Here we are in Soho, eating very well, all summery and happy and calm after the Dog Shame had subsided:

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I think they raised about a million more pounds than we are going to do at our Summer Fair. And we are just going to have halal beef burgers and squash. And I’m going to do the face painting again, and frankly, I haven’t improved since last year.

 

 

 

 

 

 

 

 

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Sweet Camp Virginity

This morning, the dog ate a baby turd, and the children cried. It was just way too much for them to bear. And then Magic sauntered on over them, presumably for a loving lick, and they screamed and hid. I chuckled.

Here he is, the night before the poo-incident, looking reflective, and a tiny bit sad. I think he may have been wrestling with his dog-demons, and perhaps coming to terms with his inappropriate binge-eating and lack of self-control.

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So that’s where we are on Tuesday morning. Barnaby has gone away to his first school camp, and I am quite relieved. I have no anxiety about it – I couldn’t summon any up if I tried. All I know is that everyone seems a little quieter, and I don’t have to make three lots of packed lunches. We had a calm dinner last night and the children all said they preferred it when Barnaby was away, and Mark and I had to hastily turn the conversation to less karmically-damning utterances. It was all too similar to the first bit in The Labyrinth when Sarah gets sick of the baby and asks the goblins to take him away. Be careful what you wish for, small Brothers-Of-Barnaby – we may well have a giant-crotcheted mullet-haired sexy David Bowie-owl-goblin-king come through the window talking in erotic euphemisms to your mother, if you aren’t careful.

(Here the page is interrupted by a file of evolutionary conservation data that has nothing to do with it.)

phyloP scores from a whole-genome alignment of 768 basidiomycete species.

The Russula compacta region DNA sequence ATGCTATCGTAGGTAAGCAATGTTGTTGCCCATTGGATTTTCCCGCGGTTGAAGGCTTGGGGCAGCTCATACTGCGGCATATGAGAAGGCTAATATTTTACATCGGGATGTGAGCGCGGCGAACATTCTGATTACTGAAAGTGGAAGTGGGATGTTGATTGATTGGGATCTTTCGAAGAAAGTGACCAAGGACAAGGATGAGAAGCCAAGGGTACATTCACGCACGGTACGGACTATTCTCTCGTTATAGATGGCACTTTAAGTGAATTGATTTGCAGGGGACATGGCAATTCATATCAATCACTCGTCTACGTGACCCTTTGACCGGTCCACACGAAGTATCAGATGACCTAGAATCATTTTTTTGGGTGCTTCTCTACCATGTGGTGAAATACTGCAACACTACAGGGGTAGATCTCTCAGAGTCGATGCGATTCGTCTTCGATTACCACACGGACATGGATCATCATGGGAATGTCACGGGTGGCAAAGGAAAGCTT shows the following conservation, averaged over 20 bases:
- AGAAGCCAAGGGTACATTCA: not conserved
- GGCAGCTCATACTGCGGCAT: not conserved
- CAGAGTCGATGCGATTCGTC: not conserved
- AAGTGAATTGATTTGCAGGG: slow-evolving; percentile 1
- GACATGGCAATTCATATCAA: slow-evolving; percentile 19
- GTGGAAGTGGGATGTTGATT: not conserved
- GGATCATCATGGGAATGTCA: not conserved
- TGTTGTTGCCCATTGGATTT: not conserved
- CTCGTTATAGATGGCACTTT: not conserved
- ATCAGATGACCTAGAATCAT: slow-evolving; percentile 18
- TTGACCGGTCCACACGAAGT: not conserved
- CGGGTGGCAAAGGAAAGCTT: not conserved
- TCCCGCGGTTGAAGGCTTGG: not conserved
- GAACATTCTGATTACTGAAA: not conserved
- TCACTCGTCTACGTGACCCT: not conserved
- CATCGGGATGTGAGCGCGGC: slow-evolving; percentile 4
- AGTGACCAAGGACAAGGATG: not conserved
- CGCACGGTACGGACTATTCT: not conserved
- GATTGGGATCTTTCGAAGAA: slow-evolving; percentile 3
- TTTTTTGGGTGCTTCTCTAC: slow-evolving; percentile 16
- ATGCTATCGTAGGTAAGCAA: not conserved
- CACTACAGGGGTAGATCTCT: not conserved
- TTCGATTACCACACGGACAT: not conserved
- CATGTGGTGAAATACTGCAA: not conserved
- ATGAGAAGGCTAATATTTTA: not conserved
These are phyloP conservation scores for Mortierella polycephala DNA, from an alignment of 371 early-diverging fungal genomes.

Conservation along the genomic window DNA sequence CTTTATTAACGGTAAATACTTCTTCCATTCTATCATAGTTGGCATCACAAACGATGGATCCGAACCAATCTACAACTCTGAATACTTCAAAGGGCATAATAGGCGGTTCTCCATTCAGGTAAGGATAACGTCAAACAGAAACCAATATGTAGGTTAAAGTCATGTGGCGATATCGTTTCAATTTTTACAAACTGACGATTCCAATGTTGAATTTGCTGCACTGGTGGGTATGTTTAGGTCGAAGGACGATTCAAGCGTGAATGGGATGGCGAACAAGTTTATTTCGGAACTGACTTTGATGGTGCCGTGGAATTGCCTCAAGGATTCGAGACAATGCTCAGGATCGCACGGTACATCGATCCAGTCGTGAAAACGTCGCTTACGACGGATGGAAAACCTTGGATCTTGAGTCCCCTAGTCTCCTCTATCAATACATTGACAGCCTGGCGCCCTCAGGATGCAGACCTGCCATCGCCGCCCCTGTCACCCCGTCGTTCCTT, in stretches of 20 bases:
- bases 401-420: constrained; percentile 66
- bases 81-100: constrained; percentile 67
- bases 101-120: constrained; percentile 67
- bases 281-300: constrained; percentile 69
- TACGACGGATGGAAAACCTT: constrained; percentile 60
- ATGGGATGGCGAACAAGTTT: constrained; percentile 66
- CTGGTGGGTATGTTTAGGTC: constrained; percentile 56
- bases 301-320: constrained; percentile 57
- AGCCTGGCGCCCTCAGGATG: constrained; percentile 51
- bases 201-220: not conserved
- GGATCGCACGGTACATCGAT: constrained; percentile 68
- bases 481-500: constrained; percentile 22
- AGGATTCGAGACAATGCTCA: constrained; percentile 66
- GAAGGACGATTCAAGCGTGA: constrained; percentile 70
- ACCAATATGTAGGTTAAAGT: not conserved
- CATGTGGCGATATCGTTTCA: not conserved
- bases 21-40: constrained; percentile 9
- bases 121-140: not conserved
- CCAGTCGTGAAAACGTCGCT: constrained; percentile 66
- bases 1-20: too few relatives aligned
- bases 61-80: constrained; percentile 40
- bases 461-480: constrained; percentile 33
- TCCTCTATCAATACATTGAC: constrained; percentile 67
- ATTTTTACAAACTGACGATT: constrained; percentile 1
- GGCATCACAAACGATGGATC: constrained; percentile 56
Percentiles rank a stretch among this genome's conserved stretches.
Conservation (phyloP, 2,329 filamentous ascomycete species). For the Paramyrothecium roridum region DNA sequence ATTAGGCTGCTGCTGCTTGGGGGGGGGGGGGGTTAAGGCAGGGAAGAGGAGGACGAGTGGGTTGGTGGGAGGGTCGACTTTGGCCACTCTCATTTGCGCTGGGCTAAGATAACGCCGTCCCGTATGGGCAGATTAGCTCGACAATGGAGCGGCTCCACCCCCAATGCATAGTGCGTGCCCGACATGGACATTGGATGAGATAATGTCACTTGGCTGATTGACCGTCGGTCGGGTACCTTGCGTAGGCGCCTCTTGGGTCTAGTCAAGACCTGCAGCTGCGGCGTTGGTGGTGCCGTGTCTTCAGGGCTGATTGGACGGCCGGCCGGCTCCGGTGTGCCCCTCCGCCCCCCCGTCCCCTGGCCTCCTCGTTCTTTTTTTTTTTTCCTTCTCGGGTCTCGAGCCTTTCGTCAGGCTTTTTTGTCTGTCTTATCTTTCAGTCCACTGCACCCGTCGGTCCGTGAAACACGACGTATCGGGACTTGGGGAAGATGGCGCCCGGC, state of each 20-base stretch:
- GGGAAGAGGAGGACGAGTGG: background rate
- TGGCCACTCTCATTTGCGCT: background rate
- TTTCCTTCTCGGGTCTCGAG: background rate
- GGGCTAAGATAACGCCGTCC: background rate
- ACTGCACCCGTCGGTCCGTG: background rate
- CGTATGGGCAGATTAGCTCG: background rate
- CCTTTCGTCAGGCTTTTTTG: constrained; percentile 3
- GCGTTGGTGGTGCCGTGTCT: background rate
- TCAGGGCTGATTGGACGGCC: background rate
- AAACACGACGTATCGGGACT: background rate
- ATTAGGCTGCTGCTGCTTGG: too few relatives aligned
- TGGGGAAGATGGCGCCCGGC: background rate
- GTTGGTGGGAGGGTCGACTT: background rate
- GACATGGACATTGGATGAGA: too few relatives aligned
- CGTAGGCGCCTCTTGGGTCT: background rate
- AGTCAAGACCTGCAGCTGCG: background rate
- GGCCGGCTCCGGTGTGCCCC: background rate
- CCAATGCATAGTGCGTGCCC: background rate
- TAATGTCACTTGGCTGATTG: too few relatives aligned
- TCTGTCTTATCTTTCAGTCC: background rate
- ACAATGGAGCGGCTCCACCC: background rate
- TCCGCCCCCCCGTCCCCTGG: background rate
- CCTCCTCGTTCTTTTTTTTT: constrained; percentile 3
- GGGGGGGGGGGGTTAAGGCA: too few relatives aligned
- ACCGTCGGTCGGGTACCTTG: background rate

Anyway, he will be back on Wednesday, and the pre-pubescent scowling and surreptitious bullying shall resume again, and all will be right again with the world. And, as I have been reliably told, he will come back a pseudo-man. Taller, tireder, with stories of abseiling and communal halls and bunk beds and probably some whinging about the food. But there will be a puff to his skinny chest and a manly glint in his eye, and it will all amount to another little shift away from being my baby and to becoming a bit more of whoever he is going to turn out to be. Which is all good, and right. Luckily I have four more boys to project my neediness onto. PHEW.

And look, you never know. There may well be more. Mark said that if I make £100k this year, I am welcome to have another baby. Which means I only have to make another £96,500. And, let’s not forget – there is always Kickstarter.